Unsatisfied with any of the English words at their disposal, translators Sarah Moses and Carolina Orloff left this word in Spanish in Die, My Love, a psychological novel by Ariana Harwicz. The word, which describes a female healer who uses prayer to break hexes and cure ailments, was explained in the text itself. The translated version reads: “If only there were santiguadoras living in these parts, those village women who for a fee will pray away your guy’s indigestion and your toddler’s tantrums, simple as that.”

3. HELLHÖRIG

The German word Hellhörig "literally means 'bright-hearing' and is used, for example, to describe walls so thin you can hear every noise in the next room," says Simon Pare, who translated The Flying Mountain, a novel by Christoph Ransmayr. Pare notes that while English equivalents like "paper-thin" and “flimsy” carry the same negative connotation, they don’t have the same poetic quality that hellhörig has. "'The walls have ears,' while expressive, is not the same thing,” Pare laments.

4. VORSTELLUNG

Vorstellung (another German word) can be defined as an idea or notion, but when its etymology is broken down, it suddenly doesn’t seem so simple. It stems from the verb vorstellen, meaning “to place in front of—in this case, in front of the mind’s eye,” according to Susan Bernofsky, who translated Go, Went, Gone by Jenny Erpenbeck. “The Vorstellung is the object of that act of mental conjuring-up," Bernofsky adds. (Fun fact: All nouns are capitalized in German.)

5. 눈치 (NUNCH'I)

Literally translating to “eye measure,” the Korean word nunch’i describes “an awareness of how those around you are currently feeling, plus their general character, and therefore the appropriate response,” says Deborah Smith, the translator of Han Kang’s The White Book. Korean culture stresses the importance of harmony, and thus it’s important to avoid doing or saying anything that could hurt another person’s pride, according to CultureShock! Korea: A Survival Guide to Customs and Etiquette.

6. ON

Anyone who has survived French 101 has seen this word, but it’s a difficult concept to fully grasp. It’s also one that crops up regularly in novels, making it “the greatest headache for a translator,” according to Frank Wynne, who translated Vernon Subutex 1 by Virginie Despentes. On is often translated as “one” (as in “one shouldn’t ask such questions”), but in general conversation it can come off as “preposterously disdainful,” Wynne notes. Furthermore, the word is used in different ways to express very different things in French, and can be taken to mean “we,” “people,” “they,” and more, according to French Today.

7. TERTULIA

Store this one away for your next cocktail party. The Spanish word tertulia can be defined as “an enjoyable conversation about political or literary topics at a social gathering,” according to Camilo A. Ramirez, who translated Like a Fading Shadow by Antonio Munoz Molina. Although tertulia is tricky to translate, it's one of Ramirez's favorite Spanish words because it invokes a specific atmosphere and paints a scene in the reader’s mind. For instance, the first chapter of The Hobbit, “An Unexpected Party,” becomes “Una Tertulia Inesperada” when translated into Spanish.

8. PAN/PANI

Like the French on, the Polish words pan (an honorific address for men) and pani (an address for women) are challenging to explain in English. While many European languages have both a formal and informal “you,” pan and pani are a different animal. “[It's] believed to derive from the days of a Polish noble class called the szlachta—another tradition unique to Poland,” says Jennifer Croft, who translated Flights by Olga Tokarczuk into English. This form of address was originally used for Polish gentry and was often contrasted with the word cham, meaning peasants, according to Culture.pl, a Polish culture site. Now, it’s used to address all people, except for children or friends.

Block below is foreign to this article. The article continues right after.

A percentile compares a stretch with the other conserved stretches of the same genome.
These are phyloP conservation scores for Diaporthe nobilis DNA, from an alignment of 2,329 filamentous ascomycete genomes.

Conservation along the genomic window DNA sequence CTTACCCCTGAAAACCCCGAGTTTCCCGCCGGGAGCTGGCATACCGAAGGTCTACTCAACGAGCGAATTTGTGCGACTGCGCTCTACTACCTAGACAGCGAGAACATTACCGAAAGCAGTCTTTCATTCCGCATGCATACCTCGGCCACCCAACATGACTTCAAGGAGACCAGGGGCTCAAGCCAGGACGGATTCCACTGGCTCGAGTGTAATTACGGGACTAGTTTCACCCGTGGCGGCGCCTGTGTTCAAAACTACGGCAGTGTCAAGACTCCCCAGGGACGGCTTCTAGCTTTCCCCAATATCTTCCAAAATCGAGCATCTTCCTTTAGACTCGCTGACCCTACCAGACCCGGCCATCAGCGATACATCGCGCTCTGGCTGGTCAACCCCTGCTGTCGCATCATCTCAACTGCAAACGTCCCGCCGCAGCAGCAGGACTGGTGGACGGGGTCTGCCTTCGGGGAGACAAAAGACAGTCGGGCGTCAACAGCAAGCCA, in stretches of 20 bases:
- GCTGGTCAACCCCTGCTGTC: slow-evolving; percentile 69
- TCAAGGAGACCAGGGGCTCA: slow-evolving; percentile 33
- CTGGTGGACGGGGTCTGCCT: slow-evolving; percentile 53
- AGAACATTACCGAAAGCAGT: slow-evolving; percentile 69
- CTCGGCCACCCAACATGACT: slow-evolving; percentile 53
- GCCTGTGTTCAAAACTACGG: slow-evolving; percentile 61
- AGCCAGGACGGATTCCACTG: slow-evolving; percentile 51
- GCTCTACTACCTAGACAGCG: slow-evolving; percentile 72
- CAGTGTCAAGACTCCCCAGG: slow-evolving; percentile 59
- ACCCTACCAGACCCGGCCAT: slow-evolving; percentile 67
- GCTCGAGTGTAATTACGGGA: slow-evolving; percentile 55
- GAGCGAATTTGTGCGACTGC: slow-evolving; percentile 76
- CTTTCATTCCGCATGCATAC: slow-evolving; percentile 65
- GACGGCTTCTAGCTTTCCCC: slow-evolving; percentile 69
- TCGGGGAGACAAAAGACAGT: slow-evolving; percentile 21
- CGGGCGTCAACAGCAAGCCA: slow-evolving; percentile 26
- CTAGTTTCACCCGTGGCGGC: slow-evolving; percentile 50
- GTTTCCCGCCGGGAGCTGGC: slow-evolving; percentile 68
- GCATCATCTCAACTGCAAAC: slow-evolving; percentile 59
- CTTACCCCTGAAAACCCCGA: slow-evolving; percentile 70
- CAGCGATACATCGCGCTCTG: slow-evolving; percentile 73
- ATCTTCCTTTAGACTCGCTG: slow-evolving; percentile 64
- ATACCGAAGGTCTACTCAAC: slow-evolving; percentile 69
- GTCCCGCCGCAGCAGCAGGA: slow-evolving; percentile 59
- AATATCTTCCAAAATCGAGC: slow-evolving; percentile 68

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Why Are Small, Fancy Hats Called Fascinators?
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Even if you aren't invested in the lives of British royals, it will be worth tuning in to Prince Harry and Meghan Markle's wedding on May 19 for a glimpse at all the elaborate headgear. Fascinators—tiny, elaborate hats that are clipped to the wearer's head—are a popular fashion choice among the women of the royal family today. The name may seem like a perfect fit for the eye-catching accessory, but as Co.Design explains, the hat was called something entirely different until the 1960s.

The term fascinator first surfaced in the fashion world in 17th-century Europe. Back then, it referred to a lacy scarf women wrapped around their heads (or "fastened," hence the name). Rather than attracting stares from across the room, this version of the hat was meant to give women an alluring air of mystery. By the mid 20th-century, a slew of new hat styles hit the scene, leaving both the term fascinator and the garment it described to fall out of fashion.

In the 1960s, a New York milliner named John P. John decided it was time for the fascinator to make a comeback. Instead of thinking about the headpiece in its original sense, however, he used the name to rebrand the petite cocktail hats that were known at the time as clip-hats or half-hats. The sexy new name helped the already-popular design become even trendier.

Fascinators aren't that common in the U.S., but they're a staple of high-profile royal events in the UK. Princess Beatrice realized the accessory's full potential when she debuted her now-iconic fascinator at the wedding of Prince William and Kate Middleton in 2011. (She eventually auctioned it off on eBay for charity, where it sold for a cool $130,000.) As a result, her head will be the one to watch when she arrives at her cousin Harry's wedding this Saturday.

[h/t Co.Design]